The call in question was a fumble late in the fourth quarter of the 45-42 OT win for Oakland, where Raiders quarterback Derek Carr fumbled at his own 38 yard line, with the Browns (apparently) recovering for a critical change in possession.

But referee Walt Anderson stepped in, ruling that a whistle had blown before the fumble because Carr's forward progress stopped. Anderson ruled the play a sack, and the Raiders punted on fourth down.

In a weekly video review released on Twitter, NFL senior vice president of officiating Al Riveron said: "We ruled the passer stopped for forward progress and we kill the play. This is not forward progress. Obviously, this is a fumble. We should not have blown the whistle."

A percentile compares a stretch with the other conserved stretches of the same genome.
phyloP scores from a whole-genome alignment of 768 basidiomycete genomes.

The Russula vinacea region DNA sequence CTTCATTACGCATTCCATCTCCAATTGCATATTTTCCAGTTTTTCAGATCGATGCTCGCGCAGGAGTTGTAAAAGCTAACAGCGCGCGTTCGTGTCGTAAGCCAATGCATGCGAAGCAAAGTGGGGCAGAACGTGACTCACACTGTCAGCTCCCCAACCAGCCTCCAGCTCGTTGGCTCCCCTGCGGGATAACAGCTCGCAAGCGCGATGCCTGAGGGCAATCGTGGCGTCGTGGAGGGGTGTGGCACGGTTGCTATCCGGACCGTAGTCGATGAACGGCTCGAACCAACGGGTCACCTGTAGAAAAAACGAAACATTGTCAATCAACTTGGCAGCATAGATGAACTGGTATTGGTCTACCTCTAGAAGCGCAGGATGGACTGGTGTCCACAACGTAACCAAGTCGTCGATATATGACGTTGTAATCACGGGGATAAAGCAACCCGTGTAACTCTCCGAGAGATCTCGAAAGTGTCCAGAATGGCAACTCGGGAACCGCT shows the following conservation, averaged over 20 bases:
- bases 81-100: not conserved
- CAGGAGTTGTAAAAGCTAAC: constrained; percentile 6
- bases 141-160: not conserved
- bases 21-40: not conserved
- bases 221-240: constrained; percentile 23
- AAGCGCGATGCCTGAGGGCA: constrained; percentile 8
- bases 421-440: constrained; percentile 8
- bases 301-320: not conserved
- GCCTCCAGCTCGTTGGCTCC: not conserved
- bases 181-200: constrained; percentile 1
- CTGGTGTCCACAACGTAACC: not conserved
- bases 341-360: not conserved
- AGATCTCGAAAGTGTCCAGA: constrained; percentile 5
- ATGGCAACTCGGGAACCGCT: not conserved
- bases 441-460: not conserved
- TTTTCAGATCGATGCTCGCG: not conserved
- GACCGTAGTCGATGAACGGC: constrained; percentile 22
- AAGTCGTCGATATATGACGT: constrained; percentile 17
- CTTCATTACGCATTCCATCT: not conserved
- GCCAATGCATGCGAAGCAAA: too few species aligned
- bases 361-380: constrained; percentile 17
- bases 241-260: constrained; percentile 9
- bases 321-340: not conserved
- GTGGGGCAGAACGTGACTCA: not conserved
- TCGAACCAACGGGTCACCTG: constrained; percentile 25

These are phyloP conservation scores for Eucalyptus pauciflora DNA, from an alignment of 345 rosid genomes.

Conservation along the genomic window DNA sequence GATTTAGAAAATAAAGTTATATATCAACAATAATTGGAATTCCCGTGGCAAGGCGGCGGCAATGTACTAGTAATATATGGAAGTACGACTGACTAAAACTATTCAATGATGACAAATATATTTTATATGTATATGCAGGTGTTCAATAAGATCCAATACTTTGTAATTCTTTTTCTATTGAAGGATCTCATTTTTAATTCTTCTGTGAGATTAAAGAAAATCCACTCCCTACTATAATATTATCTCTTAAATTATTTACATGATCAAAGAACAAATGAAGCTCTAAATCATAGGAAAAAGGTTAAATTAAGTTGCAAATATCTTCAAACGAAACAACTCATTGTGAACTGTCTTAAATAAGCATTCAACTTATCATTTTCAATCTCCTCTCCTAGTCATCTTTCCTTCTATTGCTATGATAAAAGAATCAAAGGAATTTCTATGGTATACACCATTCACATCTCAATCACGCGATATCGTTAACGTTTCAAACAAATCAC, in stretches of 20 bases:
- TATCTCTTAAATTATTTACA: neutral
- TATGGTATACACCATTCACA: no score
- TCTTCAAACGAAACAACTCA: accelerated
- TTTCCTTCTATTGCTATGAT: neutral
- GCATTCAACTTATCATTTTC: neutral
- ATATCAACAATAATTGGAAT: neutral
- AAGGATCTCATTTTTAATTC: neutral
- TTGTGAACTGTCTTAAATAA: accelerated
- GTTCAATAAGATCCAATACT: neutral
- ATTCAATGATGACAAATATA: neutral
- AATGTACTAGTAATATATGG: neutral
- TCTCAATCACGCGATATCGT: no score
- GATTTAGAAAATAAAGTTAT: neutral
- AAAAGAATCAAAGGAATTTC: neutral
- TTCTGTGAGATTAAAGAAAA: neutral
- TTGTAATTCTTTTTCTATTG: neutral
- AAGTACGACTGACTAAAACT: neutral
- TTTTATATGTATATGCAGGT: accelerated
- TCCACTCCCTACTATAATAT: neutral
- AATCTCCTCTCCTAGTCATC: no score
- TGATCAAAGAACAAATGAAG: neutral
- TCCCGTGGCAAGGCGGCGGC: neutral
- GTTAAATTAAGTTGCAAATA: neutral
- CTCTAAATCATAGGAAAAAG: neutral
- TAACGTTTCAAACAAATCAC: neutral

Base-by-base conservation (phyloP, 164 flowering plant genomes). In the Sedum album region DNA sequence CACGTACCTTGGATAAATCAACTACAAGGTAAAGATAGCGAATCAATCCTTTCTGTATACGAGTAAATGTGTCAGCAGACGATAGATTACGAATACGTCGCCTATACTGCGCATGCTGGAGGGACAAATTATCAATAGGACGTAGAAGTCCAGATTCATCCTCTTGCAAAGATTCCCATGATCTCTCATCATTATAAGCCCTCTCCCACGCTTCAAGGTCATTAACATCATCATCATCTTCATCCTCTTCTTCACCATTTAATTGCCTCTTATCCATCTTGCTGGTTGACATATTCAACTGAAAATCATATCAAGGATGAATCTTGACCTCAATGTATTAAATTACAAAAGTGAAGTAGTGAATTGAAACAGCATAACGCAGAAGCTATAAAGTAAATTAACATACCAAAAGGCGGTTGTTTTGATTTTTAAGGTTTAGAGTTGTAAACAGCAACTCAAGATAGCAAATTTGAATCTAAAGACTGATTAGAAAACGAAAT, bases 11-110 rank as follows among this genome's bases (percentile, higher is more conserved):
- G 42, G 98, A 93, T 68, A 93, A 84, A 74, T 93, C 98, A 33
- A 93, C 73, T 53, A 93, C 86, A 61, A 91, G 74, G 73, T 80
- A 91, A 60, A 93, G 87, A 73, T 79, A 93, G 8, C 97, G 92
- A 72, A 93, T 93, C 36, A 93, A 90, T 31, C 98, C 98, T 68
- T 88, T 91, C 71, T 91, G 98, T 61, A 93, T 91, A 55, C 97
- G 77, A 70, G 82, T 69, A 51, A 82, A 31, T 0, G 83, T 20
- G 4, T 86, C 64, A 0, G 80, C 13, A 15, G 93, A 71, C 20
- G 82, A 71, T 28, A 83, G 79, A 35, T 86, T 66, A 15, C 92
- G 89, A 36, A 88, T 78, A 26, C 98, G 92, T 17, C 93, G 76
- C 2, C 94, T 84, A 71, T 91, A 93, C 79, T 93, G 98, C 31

Thanks a lot.

And no, this isn't a gambling gripe, although if you had the Browns as the outright winner on Sunday, you'd have every reason to be as mad as a wet hen.

This is about the same thing it's always about when the refs make a game-changing decision (see week one, Matthews vs. Cousins, 4th down play). Games and outcomes are changed on these calls. In some cases, playoff spots might be determined by these calls. Coaches (and their assistants) might lose their jobs as a result of a lost game that was impacted by these calls.

Sure, I guess I admire the fact that the NFL stands up a few days later and admits they made a mistake. They're at least being accountable in that regard.

But what I'd much rather see is this: GET. THE. CALL. RIGHT.

I'm sure the folks in Cleveland are saying the same thing.

Oh, and speaking of Cleveland...

Now that the Browns are "owed one", you can expect a late-game call to work in their favor sometime soon. Let's look at the schedule and see who they play in the next few weeks just to prepare their fan base for a hosing.

Uh oh...